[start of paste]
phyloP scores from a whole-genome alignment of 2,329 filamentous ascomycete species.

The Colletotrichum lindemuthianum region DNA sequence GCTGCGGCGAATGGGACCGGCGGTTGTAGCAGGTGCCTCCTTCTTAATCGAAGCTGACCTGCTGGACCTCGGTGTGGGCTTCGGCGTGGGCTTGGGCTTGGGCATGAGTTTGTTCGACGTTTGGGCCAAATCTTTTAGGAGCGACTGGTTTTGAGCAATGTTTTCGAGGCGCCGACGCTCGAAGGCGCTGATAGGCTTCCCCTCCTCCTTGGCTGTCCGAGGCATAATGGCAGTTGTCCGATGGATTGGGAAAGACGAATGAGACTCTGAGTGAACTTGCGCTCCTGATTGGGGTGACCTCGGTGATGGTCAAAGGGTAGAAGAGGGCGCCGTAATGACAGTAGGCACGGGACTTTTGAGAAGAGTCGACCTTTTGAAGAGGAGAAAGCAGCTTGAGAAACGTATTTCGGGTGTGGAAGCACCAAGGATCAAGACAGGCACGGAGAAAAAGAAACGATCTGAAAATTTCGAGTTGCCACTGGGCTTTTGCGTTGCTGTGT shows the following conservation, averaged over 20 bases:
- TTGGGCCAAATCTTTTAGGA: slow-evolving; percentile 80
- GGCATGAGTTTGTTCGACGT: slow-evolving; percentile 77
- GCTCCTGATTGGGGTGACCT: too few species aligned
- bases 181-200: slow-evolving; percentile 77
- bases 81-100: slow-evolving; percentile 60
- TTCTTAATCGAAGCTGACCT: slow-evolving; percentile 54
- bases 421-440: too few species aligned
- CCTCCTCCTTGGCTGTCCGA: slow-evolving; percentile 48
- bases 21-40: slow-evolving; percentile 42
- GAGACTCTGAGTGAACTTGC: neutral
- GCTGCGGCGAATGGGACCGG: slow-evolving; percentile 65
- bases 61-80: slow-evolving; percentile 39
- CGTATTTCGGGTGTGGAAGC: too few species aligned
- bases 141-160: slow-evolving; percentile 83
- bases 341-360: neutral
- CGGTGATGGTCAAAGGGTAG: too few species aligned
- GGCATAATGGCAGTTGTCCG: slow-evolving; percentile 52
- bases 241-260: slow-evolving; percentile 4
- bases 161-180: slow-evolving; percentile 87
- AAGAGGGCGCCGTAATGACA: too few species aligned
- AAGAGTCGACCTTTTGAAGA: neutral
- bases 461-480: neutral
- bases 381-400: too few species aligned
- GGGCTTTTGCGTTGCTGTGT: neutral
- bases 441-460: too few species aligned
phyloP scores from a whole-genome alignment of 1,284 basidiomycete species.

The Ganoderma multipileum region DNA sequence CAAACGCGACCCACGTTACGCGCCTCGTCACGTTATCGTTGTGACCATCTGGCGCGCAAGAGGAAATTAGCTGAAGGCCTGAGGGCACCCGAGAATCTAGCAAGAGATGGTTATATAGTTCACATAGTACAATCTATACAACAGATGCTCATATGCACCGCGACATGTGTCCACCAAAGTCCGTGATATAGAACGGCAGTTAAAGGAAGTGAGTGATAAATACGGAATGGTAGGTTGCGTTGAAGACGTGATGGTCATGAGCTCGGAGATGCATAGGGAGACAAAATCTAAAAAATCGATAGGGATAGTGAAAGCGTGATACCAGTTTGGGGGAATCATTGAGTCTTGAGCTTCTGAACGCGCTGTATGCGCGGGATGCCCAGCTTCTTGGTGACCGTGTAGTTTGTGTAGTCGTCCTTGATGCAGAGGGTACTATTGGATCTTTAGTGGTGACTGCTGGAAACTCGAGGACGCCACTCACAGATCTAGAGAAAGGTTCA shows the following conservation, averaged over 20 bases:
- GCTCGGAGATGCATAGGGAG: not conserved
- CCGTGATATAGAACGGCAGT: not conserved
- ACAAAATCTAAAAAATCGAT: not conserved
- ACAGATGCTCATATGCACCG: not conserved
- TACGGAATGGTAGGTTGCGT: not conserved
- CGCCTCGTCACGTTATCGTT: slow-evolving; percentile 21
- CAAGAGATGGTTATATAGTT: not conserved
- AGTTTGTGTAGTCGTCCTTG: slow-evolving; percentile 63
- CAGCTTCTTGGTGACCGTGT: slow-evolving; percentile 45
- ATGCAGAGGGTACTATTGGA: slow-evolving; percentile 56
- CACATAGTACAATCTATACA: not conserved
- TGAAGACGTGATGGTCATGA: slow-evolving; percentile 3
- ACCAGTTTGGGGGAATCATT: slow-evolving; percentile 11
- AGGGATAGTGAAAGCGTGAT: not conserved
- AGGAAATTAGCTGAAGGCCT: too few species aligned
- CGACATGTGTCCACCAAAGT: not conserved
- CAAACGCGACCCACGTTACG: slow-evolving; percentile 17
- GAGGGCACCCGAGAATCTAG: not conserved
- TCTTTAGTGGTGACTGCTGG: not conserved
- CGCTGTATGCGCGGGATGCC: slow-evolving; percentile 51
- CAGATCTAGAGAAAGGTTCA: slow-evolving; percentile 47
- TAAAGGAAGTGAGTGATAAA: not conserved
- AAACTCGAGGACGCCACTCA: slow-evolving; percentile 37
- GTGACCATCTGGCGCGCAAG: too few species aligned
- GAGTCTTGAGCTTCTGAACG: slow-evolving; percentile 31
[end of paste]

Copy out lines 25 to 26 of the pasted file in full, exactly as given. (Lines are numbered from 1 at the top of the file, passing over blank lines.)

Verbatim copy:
- bases 381-400: too few species aligned
- GGGCTTTTGCGTTGCTGTGT: neutral